Governor told he can't go solo

Tuesday, November 7, 2017
 | 
Chris Woodward (OneNewsNow.com)

man signing documentFollowing a challenge by his own solicitor general, the governor of Louisiana has been told by a panel of judges that if he wants to change the law, he can't do it unilaterally but must go through the legislature.

Gov. John Bel Edwards (D-Louisiana) lost another legal battle last week over his executive order aimed at protecting the rights of LGBT people in state government. A three-judge panel of Louisiana's First Circuit Court of Appeal upheld a lower court's December 2016 decision that the Democratic governor's executive order was an unconstitutional attempt to expand state law.

"Our position all along has been that if the governor wants to change the legal policy – in other words, the law – of Louisiana that he needs to go through the legislature to do it," says Louisiana Solicitor General Elizabeth Murrill, who argued and won the case against the governor. "I think most people in Louisiana agree with that."

Attorney General Jeff Landry's office has been criticized for challenging the executive order, primarily by people on social media.

Murrill

"We continue to assert what we believe is the appropriate position and that is that we are defending the Constitution and the will of the people," she explains to OneNewsNow. "If they want to change the law, they need to go through the legislature. We've taken no position on the policy; we just took a position on how he tried to change it."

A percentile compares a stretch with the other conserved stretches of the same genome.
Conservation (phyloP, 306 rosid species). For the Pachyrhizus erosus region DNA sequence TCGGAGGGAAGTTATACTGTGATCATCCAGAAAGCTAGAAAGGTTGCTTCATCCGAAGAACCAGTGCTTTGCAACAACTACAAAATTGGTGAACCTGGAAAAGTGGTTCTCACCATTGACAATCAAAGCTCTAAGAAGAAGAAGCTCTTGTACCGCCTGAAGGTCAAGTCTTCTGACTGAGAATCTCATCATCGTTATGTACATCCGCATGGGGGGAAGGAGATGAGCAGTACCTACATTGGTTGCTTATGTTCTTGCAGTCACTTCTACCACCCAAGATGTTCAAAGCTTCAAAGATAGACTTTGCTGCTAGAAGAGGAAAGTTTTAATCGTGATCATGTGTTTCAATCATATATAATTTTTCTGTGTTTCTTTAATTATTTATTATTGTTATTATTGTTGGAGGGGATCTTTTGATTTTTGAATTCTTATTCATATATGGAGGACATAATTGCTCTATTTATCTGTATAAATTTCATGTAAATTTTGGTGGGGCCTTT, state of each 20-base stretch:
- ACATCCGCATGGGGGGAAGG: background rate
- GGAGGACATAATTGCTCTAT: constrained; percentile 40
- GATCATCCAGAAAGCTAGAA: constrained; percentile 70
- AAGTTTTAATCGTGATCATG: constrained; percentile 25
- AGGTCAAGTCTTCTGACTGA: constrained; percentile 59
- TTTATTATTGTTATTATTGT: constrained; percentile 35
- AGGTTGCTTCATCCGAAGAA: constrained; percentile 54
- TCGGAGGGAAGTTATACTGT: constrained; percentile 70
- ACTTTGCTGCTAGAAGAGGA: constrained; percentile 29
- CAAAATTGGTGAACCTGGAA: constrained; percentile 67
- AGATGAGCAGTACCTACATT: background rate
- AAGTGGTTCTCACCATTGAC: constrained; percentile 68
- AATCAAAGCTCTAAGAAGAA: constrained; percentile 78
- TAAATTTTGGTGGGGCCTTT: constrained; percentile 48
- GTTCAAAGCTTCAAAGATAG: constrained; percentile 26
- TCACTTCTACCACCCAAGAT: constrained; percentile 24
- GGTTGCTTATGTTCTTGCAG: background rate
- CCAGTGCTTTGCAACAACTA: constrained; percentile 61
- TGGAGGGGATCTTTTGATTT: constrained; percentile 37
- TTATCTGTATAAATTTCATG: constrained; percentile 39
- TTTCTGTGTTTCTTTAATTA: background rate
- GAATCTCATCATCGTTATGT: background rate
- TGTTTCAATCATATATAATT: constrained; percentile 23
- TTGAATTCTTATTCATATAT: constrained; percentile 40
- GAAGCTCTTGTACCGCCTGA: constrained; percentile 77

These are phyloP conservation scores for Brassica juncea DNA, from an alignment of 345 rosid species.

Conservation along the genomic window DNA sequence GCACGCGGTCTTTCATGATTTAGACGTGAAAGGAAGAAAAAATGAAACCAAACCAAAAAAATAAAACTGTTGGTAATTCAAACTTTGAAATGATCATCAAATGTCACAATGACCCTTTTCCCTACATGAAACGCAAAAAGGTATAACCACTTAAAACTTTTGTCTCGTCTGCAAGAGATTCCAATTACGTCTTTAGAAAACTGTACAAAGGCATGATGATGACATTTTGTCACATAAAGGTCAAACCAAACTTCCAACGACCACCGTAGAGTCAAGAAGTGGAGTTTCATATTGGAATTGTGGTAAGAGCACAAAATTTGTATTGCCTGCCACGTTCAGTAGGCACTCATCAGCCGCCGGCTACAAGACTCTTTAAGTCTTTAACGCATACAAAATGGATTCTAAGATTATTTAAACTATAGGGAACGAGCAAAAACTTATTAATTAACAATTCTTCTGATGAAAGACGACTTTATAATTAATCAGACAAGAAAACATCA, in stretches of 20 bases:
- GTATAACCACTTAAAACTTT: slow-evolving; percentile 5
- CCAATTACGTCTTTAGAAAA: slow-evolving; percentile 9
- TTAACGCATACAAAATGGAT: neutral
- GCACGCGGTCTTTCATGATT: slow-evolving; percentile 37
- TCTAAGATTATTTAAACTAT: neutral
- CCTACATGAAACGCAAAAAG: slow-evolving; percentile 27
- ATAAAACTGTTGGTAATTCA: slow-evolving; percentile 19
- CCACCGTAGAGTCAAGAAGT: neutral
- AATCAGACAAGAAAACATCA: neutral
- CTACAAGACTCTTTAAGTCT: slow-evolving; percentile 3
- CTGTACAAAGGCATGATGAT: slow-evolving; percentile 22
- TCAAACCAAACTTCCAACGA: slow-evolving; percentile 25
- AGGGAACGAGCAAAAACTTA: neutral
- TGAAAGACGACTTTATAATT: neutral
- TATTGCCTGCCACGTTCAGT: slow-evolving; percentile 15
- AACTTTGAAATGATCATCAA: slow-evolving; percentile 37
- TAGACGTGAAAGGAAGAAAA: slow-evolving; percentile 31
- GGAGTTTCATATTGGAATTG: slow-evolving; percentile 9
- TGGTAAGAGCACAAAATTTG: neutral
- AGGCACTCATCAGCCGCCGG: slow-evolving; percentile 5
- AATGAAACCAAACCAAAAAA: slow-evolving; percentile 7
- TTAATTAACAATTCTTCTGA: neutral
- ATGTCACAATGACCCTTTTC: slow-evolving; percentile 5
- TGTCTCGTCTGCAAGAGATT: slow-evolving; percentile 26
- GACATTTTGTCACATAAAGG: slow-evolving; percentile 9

Governor Edwards has compared his order to the Obama executive order that was continued by President Trump. Both courts in Louisiana rejected that argument, saying the governor's order is fundamentally different.

"The Obama order does not purport to create a new cause of action, it doesn't create new legal rights – and Governor Edwards has consistently refused to concede that his doesn't do that," adds Murrill. "That's part of the reason why we were in continuing litigation over it: because he refused to concede that it didn't create new legal rights, and the court of appeal has said that he can't create new legal rights."

In a statement, Governor Edwards said his office will review the ruling before determining their next step.

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